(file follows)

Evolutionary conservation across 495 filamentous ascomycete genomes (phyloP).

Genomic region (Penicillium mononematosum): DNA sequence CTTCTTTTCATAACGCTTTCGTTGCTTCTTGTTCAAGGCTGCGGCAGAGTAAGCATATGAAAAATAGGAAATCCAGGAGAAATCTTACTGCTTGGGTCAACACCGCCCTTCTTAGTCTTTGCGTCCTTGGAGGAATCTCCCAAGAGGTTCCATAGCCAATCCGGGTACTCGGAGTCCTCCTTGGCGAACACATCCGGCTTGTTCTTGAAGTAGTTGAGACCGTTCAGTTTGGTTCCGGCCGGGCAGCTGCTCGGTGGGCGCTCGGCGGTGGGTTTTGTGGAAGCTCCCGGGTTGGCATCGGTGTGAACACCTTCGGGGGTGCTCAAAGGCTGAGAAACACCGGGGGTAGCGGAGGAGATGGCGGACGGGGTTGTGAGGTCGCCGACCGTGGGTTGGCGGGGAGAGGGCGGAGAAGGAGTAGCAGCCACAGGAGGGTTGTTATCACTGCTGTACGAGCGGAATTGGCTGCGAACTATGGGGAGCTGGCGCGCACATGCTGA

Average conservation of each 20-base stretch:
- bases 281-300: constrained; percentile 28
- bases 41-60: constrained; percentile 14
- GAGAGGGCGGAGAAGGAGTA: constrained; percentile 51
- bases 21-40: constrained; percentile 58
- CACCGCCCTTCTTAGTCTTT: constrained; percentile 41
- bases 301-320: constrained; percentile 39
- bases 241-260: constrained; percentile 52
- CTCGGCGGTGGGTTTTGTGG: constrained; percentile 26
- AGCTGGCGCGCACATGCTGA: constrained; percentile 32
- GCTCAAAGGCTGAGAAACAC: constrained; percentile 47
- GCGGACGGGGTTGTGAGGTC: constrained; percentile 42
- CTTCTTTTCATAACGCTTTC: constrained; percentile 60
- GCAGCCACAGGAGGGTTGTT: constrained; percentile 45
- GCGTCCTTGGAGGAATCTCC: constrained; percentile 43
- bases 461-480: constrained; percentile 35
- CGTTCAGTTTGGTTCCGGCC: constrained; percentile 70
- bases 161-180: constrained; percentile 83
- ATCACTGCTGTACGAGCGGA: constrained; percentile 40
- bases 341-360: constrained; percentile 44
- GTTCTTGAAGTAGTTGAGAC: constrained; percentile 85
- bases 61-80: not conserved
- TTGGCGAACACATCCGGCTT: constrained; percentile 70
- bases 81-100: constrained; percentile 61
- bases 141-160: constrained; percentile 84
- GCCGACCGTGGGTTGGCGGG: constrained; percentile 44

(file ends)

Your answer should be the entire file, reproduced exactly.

Evolutionary conservation across 495 filamentous ascomycete genomes (phyloP).

Genomic region (Penicillium mononematosum): DNA sequence CTTCTTTTCATAACGCTTTCGTTGCTTCTTGTTCAAGGCTGCGGCAGAGTAAGCATATGAAAAATAGGAAATCCAGGAGAAATCTTACTGCTTGGGTCAACACCGCCCTTCTTAGTCTTTGCGTCCTTGGAGGAATCTCCCAAGAGGTTCCATAGCCAATCCGGGTACTCGGAGTCCTCCTTGGCGAACACATCCGGCTTGTTCTTGAAGTAGTTGAGACCGTTCAGTTTGGTTCCGGCCGGGCAGCTGCTCGGTGGGCGCTCGGCGGTGGGTTTTGTGGAAGCTCCCGGGTTGGCATCGGTGTGAACACCTTCGGGGGTGCTCAAAGGCTGAGAAACACCGGGGGTAGCGGAGGAGATGGCGGACGGGGTTGTGAGGTCGCCGACCGTGGGTTGGCGGGGAGAGGGCGGAGAAGGAGTAGCAGCCACAGGAGGGTTGTTATCACTGCTGTACGAGCGGAATTGGCTGCGAACTATGGGGAGCTGGCGCGCACATGCTGA

Average conservation of each 20-base stretch:
- bases 281-300: constrained; percentile 28
- bases 41-60: constrained; percentile 14
- GAGAGGGCGGAGAAGGAGTA: constrained; percentile 51
- bases 21-40: constrained; percentile 58
- CACCGCCCTTCTTAGTCTTT: constrained; percentile 41
- bases 301-320: constrained; percentile 39
- bases 241-260: constrained; percentile 52
- CTCGGCGGTGGGTTTTGTGG: constrained; percentile 26
- AGCTGGCGCGCACATGCTGA: constrained; percentile 32
- GCTCAAAGGCTGAGAAACAC: constrained; percentile 47
- GCGGACGGGGTTGTGAGGTC: constrained; percentile 42
- CTTCTTTTCATAACGCTTTC: constrained; percentile 60
- GCAGCCACAGGAGGGTTGTT: constrained; percentile 45
- GCGTCCTTGGAGGAATCTCC: constrained; percentile 43
- bases 461-480: constrained; percentile 35
- CGTTCAGTTTGGTTCCGGCC: constrained; percentile 70
- bases 161-180: constrained; percentile 83
- ATCACTGCTGTACGAGCGGA: constrained; percentile 40
- bases 341-360: constrained; percentile 44
- GTTCTTGAAGTAGTTGAGAC: constrained; percentile 85
- bases 61-80: not conserved
- TTGGCGAACACATCCGGCTT: constrained; percentile 70
- bases 81-100: constrained; percentile 61
- bases 141-160: constrained; percentile 84
- GCCGACCGTGGGTTGGCGGG: constrained; percentile 44